In most network caching strategies, server responses are cached for a particular length of time, for example, 600 seconds. If a change happens to the content within that 600-second window, it may not be reflected on your site because the data you receive from your query is cached. Typically there are ways to manually clear your site’s cache, but may not be something you want content creators to do.
WPGraphQL Smart Cache also provides fine-grained cache invalidation based on WordPress events, so that any of your cached queries are invalidated when the underlying data changes.
Per the docs:
Unlike RESTful APIs where each enpdoint is related to specific resource type, GraphQL Queries can be constructed in nearly infinite ways, and can contain resources of many types.
Because of the flexibility that GraphQL offers, caching and invalidating caches can be tricky.
This is where WPGraphQL Smart Cache really shines.
When a GraphQL request is executed against the WPGraphQL endpoint, the query is analyzed at run time to determine:
- The operation name of the query
- The ID of the query (a hash of the query document string)
- What types of nodes were asked for as a list
- The individual nodes resolved by the query
The results of the GraphQL query are cached and “tagged” with this meta data.
When relevant events occur in WordPress, WPGraphQL Smart Cache emits aWPGraphQL Smart Cache Docs, Cache Invalidation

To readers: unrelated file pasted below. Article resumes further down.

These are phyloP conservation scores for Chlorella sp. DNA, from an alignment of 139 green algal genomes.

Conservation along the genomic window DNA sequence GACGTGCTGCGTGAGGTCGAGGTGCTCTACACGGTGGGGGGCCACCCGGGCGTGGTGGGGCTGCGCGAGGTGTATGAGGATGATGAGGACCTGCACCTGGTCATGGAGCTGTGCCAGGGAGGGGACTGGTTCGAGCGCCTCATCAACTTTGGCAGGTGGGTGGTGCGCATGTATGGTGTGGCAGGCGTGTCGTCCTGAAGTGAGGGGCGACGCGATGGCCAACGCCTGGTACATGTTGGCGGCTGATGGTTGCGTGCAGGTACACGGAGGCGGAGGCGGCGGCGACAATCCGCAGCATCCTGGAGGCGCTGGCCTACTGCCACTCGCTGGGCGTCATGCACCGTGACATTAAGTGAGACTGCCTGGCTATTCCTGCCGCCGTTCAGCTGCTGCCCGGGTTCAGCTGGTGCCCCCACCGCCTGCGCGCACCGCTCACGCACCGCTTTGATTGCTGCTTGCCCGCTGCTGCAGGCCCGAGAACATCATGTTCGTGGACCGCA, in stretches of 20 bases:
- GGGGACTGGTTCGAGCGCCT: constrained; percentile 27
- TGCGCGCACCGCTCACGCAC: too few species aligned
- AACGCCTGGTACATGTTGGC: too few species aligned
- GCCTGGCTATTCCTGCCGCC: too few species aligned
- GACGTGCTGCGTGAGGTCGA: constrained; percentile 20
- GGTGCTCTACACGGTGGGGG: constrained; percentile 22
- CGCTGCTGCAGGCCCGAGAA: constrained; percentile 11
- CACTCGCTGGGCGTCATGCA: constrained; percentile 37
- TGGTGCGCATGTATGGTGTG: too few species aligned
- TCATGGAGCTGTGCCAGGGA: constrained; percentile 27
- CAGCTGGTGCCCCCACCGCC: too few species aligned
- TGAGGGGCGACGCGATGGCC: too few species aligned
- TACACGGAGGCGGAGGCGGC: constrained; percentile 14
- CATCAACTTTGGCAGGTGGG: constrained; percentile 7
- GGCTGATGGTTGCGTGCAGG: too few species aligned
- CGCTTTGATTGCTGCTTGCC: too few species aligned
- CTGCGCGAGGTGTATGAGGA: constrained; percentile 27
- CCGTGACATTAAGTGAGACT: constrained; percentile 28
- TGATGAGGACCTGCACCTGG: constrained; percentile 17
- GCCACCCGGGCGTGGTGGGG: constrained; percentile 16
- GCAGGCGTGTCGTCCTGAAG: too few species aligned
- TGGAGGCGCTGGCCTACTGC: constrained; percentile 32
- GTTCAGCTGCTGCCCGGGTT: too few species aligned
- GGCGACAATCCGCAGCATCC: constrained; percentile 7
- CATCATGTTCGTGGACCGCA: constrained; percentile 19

purgeaction to purge cached documents with the key(s) called in the purge action.
As you can see with some of these feature descriptions, the tooling around WPGraphQL has grown substantially over the last year. As a result of WP Engine’s continued investment in the ecosystem and the work being done by agencies building on the Atlas platform, headless WordPress is becoming easier to manage at an enterprise scale.
What Does This Mean for You?
If you are currently using Faust.js, in the version 1.0 release you will see the default data-fetching method shift from POST to GET methods for queries. As a result, you should do the following things before upgrading:
- Think about the caching strategy for your application: how often are your pages refreshed? What data can be cached and for how long?
- Explore WPGraphQL Smart Cache and its features. WP Engine supports it out of the box, but there are methods to add support for your hosting provider
- Test the newest version before upgrading: do all your queries work and can you render all of your routes?
For simple sites, this change in the default fetch method shouldn’t do anything but make your builds faster.
For more complex sites or sites using complex queries, you may need to do additional testing to implement these patterns, but you are more likely to see performance gains by implementing these steps than a smaller site.
And just because the Faust.js framework is making this change to the default method based on data from production usage, optional adoption is important to that team. If you would like to switch back to POST requests, you can do so by setting the
useGETForQueries property to
false in the
If you need to make one-off POST requests, you can pass some additional
Need Guidance or Have Feedback?
If you need any help or want to talk through how these changes may impact your application, join us in the Headless WP Discord so we can get your feedback.